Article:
knife crime in the classroom

Can teachers do more to tackle knife crime in the classroom?

After a spate of highly-publicised attacks in recent months, knife crime among young people is firmly on the national agenda. 

In the first nine weeks of 2019, ten teenage victims — including Jaden Moodie (14), Yousef Makki (17) and Jodie Chesney (also 17) — were stabbed to death in needless acts of violence. In nearly all of these cases, those who perpetrated the violence were aged 18 and under.

In a bid to curb such violence, Home Secretary Sajid Javid recently proposed that teachers (along with doctors and nurses) should be required by law to report children feared to be caught up in crime. Controversially, he also suggested that teachers would be held accountable if they failed to report such a case.

Naturally, these proposals have garnered justifiable criticism from teachers’ unions, who argue they are unreasonable and unworkable. For many school and college leaders, the proposals are simply an attempt by the government to create “scapegoats” out of teachers and avoid tackling the root causes of crime such as cuts to community funding.

As role models and educators, teachers are well-placed to provide support and intervene in troubling situations. But given the increase in teenage murders, is there more we can do to reduce youth violence? How much responsibility should schools take in the first place? And isn’t this just another burden on the teaching profession?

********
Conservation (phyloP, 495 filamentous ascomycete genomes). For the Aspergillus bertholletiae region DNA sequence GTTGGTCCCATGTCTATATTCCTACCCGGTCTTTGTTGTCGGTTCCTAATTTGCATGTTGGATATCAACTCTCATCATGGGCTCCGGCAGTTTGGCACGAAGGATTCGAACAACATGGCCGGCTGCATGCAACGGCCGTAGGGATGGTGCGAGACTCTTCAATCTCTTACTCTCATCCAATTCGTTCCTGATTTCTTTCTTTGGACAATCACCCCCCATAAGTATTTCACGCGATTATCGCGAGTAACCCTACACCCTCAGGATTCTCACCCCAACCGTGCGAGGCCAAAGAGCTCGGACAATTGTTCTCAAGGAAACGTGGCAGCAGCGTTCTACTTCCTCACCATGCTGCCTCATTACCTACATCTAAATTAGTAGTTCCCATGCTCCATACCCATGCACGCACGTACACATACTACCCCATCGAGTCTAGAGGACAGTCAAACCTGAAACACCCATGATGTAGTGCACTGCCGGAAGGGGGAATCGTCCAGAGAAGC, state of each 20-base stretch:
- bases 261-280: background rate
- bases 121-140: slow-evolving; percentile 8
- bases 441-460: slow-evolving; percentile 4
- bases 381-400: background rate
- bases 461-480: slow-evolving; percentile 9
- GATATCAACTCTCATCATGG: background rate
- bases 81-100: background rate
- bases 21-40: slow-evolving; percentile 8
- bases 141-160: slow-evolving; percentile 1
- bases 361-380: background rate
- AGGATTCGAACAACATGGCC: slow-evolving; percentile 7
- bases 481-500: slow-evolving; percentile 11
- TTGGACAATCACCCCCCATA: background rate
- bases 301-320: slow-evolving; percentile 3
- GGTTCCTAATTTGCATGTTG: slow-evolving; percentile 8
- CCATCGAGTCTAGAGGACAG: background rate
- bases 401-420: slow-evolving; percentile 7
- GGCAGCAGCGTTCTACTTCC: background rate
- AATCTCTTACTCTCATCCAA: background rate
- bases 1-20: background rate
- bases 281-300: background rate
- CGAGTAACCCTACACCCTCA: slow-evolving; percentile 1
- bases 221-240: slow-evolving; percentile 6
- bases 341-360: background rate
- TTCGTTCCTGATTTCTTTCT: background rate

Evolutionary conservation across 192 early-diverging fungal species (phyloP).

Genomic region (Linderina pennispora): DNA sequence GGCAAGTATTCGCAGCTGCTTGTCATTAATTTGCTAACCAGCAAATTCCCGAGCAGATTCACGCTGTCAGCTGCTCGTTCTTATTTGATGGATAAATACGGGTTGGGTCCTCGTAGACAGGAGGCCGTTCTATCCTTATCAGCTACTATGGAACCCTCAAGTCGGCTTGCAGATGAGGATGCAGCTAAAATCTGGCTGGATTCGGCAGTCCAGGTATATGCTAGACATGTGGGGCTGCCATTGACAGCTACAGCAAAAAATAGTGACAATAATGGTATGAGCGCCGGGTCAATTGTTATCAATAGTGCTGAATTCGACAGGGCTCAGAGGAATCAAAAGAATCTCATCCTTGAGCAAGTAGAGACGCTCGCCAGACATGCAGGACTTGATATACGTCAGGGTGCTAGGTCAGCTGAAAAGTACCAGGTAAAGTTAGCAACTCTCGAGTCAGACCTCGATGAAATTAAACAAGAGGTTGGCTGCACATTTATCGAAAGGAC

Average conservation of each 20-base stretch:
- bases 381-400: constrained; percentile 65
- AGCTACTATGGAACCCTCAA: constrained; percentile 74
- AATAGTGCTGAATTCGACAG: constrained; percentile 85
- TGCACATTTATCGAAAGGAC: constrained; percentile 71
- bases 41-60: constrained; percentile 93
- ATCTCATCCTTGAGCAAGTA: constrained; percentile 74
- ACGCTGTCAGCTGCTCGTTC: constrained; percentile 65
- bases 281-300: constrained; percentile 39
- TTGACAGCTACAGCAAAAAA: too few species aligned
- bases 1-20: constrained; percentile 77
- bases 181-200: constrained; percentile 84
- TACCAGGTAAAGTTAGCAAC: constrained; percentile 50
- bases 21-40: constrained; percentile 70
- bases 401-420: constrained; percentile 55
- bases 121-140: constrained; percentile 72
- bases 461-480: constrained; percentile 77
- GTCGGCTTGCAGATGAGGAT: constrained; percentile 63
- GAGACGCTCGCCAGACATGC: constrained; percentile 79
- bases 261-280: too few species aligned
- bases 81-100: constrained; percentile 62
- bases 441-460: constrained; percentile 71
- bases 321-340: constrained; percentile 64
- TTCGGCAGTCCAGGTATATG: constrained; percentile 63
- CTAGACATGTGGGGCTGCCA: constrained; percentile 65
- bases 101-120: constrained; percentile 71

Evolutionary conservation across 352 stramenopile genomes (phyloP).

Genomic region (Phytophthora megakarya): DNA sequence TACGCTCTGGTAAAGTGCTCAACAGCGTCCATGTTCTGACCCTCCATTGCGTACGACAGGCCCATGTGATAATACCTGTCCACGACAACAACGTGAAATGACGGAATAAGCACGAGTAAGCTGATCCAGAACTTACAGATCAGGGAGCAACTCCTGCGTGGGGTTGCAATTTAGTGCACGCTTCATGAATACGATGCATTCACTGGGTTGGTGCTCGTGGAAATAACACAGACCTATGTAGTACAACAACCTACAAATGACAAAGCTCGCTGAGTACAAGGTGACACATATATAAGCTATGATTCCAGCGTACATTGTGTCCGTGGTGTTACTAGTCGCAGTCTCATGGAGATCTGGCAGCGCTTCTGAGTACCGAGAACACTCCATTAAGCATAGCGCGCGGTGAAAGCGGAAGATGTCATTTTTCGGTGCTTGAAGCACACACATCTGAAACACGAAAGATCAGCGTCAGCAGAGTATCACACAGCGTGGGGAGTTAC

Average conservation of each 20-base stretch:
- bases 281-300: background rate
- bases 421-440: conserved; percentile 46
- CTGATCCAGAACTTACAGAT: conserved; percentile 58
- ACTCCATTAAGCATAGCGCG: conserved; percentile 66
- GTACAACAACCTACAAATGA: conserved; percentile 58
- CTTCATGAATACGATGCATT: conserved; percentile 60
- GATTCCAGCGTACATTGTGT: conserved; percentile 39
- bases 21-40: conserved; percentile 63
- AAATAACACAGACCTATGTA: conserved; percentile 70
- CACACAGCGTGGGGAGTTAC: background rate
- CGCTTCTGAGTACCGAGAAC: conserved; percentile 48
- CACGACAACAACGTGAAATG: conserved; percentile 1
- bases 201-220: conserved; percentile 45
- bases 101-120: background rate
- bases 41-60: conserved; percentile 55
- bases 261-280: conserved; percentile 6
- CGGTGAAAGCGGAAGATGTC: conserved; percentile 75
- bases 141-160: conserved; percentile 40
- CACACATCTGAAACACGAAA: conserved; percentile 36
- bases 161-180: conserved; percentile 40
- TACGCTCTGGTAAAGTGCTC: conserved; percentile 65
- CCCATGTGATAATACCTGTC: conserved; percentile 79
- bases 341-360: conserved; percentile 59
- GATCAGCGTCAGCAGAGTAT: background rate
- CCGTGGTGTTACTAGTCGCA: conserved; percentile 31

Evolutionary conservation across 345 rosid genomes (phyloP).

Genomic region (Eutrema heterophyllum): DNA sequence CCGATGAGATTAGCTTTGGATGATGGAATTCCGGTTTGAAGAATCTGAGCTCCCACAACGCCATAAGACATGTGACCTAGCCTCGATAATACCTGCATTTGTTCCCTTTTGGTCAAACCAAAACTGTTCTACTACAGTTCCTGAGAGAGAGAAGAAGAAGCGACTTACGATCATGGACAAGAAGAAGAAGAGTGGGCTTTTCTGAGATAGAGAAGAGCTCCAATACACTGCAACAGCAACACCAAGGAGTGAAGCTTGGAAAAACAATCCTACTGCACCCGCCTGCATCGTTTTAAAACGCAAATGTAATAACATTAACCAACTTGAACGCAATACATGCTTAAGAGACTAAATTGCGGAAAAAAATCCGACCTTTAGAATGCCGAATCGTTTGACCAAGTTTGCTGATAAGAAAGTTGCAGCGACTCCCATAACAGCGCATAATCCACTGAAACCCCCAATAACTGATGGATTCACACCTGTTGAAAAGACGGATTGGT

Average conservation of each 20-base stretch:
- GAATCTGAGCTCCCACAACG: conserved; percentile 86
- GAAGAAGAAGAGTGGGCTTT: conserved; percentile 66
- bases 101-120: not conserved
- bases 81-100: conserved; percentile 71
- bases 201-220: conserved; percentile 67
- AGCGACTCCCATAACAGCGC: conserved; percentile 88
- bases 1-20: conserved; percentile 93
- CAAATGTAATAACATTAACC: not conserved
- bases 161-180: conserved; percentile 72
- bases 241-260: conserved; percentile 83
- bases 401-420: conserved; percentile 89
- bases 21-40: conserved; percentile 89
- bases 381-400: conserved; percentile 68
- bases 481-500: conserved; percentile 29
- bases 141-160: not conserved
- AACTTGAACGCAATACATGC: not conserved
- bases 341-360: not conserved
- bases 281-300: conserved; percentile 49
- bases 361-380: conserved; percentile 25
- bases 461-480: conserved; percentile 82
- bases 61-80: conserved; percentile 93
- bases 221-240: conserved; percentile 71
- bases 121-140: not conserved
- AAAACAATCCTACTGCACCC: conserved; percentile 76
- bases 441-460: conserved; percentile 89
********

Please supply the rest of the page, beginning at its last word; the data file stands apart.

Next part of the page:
Before we attempt to answer these questions, it’s useful to provide some context about the scale of the problem.

Knife crime: the facts 

In the 12 months leading up to September 2018, there were 39,818 knife offences across the UK. Of these, 285 were fatal — the highest figure since 1946. This has risen for four years in a row after a long-term decline.

While stabbings have actually reduced slightly in 2019, the statistics are still sobering. Nearly half (41%) of all offenders in London are teenagers or even young children. Across England and Wales, one in five offenders were under 18 — the highest figure in eight years.

Young BAME (black and minority ethnic) teenage boys and young men of a working-class background are disproportionately affected. 25% of knife crime victims in 2018 were black, despite black British people making up only 3% of the wider population. 

Arguably, the primary cause is economics. Statistics indicate that violent crime follows poverty, and these maps of London show a clear correlation between the two. 

Misinformed polemics from contrarians may have some thinking otherwise, but the statistics above do not implicate racial or cultural groups. Deprivation is the common denominator.